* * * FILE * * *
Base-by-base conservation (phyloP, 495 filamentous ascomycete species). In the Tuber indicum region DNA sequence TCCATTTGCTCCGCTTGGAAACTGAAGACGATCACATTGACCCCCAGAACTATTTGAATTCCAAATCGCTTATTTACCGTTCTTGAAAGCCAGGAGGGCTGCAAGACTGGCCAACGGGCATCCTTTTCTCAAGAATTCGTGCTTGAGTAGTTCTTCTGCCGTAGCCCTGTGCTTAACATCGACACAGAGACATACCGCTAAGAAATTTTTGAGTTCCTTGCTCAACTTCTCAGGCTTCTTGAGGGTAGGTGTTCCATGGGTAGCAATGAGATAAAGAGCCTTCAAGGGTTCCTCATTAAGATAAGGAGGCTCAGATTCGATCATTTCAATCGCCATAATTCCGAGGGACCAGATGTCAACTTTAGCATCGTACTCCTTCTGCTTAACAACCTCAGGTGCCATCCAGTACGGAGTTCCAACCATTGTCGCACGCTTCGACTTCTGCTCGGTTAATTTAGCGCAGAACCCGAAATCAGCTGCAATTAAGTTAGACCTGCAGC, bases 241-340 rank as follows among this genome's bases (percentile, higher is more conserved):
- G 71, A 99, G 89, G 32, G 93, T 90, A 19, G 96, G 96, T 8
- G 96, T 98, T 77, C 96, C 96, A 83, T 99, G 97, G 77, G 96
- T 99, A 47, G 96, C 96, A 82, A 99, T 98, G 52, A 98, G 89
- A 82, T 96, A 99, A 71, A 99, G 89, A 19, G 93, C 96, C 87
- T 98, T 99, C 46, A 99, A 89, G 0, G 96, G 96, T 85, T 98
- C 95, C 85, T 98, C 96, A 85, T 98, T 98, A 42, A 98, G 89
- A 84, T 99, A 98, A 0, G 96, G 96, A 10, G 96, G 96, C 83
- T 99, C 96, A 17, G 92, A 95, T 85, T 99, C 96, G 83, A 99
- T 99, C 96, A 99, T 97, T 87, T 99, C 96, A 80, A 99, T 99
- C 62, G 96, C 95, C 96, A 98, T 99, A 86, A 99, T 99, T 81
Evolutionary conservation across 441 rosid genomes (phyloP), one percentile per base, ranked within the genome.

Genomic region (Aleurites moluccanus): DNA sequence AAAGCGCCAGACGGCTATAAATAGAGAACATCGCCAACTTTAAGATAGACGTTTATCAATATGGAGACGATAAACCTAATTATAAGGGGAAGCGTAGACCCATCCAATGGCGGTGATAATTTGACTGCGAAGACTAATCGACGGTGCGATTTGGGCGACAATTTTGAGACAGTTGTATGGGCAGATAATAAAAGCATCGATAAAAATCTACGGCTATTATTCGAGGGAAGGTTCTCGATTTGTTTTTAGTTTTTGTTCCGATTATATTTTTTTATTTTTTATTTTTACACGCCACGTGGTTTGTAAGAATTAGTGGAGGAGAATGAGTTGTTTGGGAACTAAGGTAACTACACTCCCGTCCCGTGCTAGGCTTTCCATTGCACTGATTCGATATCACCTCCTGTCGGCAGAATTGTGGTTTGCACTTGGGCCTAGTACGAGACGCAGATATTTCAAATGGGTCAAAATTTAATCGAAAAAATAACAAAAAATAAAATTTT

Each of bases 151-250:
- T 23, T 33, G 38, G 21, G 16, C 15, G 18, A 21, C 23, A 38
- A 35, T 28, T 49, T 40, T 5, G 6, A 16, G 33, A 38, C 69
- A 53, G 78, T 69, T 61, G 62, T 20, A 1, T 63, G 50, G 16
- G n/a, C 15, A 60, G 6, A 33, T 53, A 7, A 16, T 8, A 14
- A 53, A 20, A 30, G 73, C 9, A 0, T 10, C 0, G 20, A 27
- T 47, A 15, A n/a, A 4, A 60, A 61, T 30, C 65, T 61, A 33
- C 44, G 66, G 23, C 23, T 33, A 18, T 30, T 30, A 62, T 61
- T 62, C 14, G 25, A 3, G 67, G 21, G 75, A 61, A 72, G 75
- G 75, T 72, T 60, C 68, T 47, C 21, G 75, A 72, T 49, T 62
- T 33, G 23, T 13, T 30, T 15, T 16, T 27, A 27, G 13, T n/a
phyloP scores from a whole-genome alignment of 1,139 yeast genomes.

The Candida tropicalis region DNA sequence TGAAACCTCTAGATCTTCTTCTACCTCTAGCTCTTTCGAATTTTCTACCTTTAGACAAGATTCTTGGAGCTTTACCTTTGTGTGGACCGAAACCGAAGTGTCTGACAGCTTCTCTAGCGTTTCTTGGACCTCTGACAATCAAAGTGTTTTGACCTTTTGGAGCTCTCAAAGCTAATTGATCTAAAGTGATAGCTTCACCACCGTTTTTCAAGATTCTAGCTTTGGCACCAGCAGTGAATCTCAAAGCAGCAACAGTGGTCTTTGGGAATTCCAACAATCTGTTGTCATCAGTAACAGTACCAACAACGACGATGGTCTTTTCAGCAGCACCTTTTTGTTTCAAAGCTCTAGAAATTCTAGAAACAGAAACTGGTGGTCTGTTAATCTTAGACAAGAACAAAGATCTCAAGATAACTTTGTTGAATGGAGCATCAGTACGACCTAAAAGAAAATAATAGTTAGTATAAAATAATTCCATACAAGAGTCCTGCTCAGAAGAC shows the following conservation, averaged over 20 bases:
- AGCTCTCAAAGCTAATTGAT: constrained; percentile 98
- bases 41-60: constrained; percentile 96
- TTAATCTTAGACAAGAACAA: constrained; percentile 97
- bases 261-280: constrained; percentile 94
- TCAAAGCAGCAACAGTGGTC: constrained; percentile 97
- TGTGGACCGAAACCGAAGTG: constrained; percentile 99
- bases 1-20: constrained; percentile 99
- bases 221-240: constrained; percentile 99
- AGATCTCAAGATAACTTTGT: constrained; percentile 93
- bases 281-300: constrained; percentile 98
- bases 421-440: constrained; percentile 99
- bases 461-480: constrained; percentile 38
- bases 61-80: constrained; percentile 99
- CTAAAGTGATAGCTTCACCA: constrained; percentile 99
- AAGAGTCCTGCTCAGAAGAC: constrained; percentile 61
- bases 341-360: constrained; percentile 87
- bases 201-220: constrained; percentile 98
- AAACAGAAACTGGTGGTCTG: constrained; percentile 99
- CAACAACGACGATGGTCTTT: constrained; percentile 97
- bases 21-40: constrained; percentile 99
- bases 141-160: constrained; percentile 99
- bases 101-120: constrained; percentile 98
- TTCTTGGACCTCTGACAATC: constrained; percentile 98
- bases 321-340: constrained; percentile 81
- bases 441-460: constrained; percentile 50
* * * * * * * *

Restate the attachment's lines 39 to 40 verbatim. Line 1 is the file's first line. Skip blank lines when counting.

- bases 61-80: constrained; percentile 99
- CTAAAGTGATAGCTTCACCA: constrained; percentile 99